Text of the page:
She is the daughter of a venerable vocalist and a torchbearer of the Brindamma bani. Those are not easy tags to live up to, but she does it with quiet aplomb. The mark of her gurus is unmistakable in her singing, but she has imbibed the best from them and moulded it into a graceful style of her own. Her guru bhakti comes across in the reverent tones in which she speaks about them. She has distinguished herself not only as a vocalist, but also as a research scholar, having earned a doctorate in music (for her research on the Sanskrit composers in Muthuswamy Dikshithar’s shishya parampara) and presented several papers on other research topics. Meet the redoubtable Dr Nanditha Ravi, daughter of veteran vocalist Smt. Rama Ravi.
I believe you were brought up by your grandmother Smt. Thulasi Ammal until you were five years old. What do you remember from those five years? Did you learn music then?
Yes, I was brought up in Chennai by my grandmother Smt. Thulasi Ammal, who was a musician in her own right. She was an accomplished vocalist and violinist, having trained under the legendary Parur Sundaram Iyer. Although I did not have formal music training in those years, she lovingly taught me Andal pasurams, small kritis and shlokams set to tune by her, all of which I learnt playfully.
After you joined your parents in Kolkata, what are the earliest memories of music that you have?
It is difficult is recollect particular incidents from that period. But since music was always in the air in the family, it was quite natural for me to imbibe the strains through ‘kelvi’.
When did you start formally learning music, and was it from your mother?
Yes. It was much later though, when I was in my 10th standard, that my formal training began under Amma.
I assume you moved a lot because your father was in railway service. Which places have you lived in? Did this affect your schooling and music education?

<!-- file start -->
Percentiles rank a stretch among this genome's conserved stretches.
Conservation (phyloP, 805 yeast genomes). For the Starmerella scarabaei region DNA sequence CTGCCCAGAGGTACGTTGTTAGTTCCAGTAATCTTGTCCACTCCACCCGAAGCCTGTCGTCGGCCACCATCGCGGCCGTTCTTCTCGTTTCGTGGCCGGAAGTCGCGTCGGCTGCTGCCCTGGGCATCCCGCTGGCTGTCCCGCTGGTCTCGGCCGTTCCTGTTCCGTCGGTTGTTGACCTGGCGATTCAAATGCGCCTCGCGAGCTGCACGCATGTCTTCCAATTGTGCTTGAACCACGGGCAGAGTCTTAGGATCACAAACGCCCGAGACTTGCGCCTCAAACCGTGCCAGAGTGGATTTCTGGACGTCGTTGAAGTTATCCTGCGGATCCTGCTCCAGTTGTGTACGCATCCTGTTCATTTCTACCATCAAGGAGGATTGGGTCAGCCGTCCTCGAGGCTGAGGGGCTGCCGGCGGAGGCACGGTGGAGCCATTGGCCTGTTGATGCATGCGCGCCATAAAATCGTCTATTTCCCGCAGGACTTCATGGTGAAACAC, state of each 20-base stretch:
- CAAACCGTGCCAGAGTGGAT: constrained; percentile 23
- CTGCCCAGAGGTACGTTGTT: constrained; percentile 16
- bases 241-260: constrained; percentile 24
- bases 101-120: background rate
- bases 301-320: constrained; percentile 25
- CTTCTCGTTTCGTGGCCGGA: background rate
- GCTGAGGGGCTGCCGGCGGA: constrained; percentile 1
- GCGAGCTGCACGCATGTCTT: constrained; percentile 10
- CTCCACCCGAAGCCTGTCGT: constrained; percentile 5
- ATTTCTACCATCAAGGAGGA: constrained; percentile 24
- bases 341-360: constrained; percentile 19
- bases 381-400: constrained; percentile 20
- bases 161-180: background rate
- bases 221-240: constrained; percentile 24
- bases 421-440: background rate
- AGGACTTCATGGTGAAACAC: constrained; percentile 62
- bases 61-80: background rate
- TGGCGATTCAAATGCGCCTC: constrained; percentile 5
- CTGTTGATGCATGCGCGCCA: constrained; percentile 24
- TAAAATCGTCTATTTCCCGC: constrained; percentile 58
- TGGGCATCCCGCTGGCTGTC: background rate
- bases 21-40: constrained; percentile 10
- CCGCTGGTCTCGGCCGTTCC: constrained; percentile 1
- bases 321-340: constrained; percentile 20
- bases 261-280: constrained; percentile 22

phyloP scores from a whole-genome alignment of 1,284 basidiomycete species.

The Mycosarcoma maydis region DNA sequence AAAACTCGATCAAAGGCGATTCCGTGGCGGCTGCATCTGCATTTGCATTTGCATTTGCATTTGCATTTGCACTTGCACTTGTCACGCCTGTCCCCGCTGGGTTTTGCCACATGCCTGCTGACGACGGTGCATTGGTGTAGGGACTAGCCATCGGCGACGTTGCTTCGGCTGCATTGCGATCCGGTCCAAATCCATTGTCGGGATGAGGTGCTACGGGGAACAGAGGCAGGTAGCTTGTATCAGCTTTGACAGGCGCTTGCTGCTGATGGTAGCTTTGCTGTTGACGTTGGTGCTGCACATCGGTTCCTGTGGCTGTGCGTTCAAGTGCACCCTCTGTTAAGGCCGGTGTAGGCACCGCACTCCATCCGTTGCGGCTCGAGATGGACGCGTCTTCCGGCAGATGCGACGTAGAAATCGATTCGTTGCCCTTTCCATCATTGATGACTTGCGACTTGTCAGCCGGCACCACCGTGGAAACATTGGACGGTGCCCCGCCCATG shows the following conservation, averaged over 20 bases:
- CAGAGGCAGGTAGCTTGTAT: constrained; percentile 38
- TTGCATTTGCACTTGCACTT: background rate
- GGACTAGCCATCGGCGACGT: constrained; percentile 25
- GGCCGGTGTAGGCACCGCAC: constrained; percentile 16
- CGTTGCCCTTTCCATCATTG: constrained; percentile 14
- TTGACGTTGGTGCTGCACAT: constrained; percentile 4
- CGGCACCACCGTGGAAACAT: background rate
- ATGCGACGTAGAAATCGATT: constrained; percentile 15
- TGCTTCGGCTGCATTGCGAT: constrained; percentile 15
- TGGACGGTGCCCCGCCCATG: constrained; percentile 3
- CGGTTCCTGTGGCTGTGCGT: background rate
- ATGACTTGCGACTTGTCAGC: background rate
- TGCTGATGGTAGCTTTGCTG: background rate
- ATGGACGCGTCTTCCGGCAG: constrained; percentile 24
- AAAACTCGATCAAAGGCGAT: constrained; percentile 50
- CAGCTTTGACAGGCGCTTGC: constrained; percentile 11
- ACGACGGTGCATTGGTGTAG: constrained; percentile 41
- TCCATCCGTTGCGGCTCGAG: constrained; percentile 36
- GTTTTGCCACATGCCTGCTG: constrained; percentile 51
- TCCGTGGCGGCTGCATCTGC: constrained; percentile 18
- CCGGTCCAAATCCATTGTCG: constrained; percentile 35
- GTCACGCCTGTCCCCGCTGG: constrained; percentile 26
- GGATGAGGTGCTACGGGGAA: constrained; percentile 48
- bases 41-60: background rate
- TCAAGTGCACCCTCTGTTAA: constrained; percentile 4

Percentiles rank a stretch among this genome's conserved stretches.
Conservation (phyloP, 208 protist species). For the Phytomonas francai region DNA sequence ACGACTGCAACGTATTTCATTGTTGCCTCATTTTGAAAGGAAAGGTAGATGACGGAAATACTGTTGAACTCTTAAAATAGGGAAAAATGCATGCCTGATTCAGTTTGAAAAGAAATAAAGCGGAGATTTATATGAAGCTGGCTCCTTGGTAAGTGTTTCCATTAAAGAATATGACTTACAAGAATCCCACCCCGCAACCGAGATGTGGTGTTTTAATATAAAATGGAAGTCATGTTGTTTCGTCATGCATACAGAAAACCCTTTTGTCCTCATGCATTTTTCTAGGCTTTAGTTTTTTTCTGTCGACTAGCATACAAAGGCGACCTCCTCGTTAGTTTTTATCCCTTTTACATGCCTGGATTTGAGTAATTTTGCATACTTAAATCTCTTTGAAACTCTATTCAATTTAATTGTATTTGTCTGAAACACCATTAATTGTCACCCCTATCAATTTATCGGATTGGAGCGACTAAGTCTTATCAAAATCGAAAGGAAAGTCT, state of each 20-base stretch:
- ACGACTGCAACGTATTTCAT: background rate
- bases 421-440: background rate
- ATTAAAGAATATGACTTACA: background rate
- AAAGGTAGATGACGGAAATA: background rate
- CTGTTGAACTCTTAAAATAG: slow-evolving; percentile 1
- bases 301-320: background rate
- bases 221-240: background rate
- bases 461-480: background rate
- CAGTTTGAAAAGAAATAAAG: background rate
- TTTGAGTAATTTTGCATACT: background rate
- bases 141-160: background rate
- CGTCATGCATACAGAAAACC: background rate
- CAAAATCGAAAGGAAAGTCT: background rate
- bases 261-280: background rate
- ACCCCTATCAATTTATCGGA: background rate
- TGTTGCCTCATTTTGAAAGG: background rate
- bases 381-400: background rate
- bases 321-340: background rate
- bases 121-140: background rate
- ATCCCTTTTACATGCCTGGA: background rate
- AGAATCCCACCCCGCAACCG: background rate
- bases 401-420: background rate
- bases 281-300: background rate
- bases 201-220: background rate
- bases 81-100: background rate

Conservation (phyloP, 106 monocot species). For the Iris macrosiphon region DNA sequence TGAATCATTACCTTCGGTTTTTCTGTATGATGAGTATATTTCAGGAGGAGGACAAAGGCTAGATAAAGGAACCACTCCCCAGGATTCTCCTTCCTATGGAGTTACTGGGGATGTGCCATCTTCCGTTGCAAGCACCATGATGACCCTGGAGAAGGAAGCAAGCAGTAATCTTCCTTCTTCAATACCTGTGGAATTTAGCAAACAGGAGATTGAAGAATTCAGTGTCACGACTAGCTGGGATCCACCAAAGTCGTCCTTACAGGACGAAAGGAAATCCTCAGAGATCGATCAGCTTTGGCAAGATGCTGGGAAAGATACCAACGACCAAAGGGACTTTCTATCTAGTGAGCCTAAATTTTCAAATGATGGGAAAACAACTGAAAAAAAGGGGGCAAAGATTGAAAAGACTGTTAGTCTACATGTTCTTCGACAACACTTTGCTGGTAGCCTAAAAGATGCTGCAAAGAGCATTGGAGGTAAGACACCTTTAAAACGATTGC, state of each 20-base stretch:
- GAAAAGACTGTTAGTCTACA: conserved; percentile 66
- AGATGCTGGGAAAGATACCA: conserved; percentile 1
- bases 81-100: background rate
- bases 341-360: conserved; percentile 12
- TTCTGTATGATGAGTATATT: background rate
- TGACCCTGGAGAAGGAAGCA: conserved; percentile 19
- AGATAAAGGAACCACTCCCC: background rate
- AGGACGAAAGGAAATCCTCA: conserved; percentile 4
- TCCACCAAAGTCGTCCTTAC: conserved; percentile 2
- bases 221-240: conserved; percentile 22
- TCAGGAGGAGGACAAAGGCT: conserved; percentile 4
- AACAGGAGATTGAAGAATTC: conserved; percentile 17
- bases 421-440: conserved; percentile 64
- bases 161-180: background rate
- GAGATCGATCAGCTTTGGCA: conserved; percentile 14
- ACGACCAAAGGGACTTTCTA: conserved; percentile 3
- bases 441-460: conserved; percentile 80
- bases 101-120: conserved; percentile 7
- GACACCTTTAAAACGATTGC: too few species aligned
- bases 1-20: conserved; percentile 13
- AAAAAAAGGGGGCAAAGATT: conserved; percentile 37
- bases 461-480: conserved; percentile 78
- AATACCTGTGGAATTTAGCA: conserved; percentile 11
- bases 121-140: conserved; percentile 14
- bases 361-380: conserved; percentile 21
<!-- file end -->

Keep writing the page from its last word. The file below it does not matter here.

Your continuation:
Yes, the family had obviously to move to places where Appa was posted. We lived in Lucknow, Kolkata, Katihar and finally in New Delhi, which was his longest stint. But even so, the most important schooling years and my grooming in music did not get disrupted. During this period, I had the opportunity to learn from Gopalakrishnan Sir for a couple of years, who used to teach me with great love and dedication. Till this day, I have fond recollections of the Delhi days.
When you were young, did you want to become a musician yourself or did you learn music because of your mother?
Neither did my mother want me to become a musician, nor did I! I learnt music for the sake of the art.
After we moved to Chennai, under Amma’s direction, my music classes began in all earnestness with Shri Ramachandran — and they went on for a little over a decade. While this was happening, I also had the rare and unique opportunity to learn from Pattamma mami.
Both of them were insistent on pathantara shuddham and strict adherence to sampradaya.
Ramachandran Sir liked to throw us challenges by first exposing us to kritis in rare ragas and then encouraging us to be creative by attempting manodharma in such ragas, in many different ‘edams’. This instilled a lot of confidence in us and helped us stand on our own feet in challenging situations. He dissuaded us from parroting the standard ‘korvais’, at the same time demonstrating kalpana swaras in interesting sarva laghu patterns. In fact, this was his forté. His capacity to notate kritis made it very simple for his students to understand and learn them.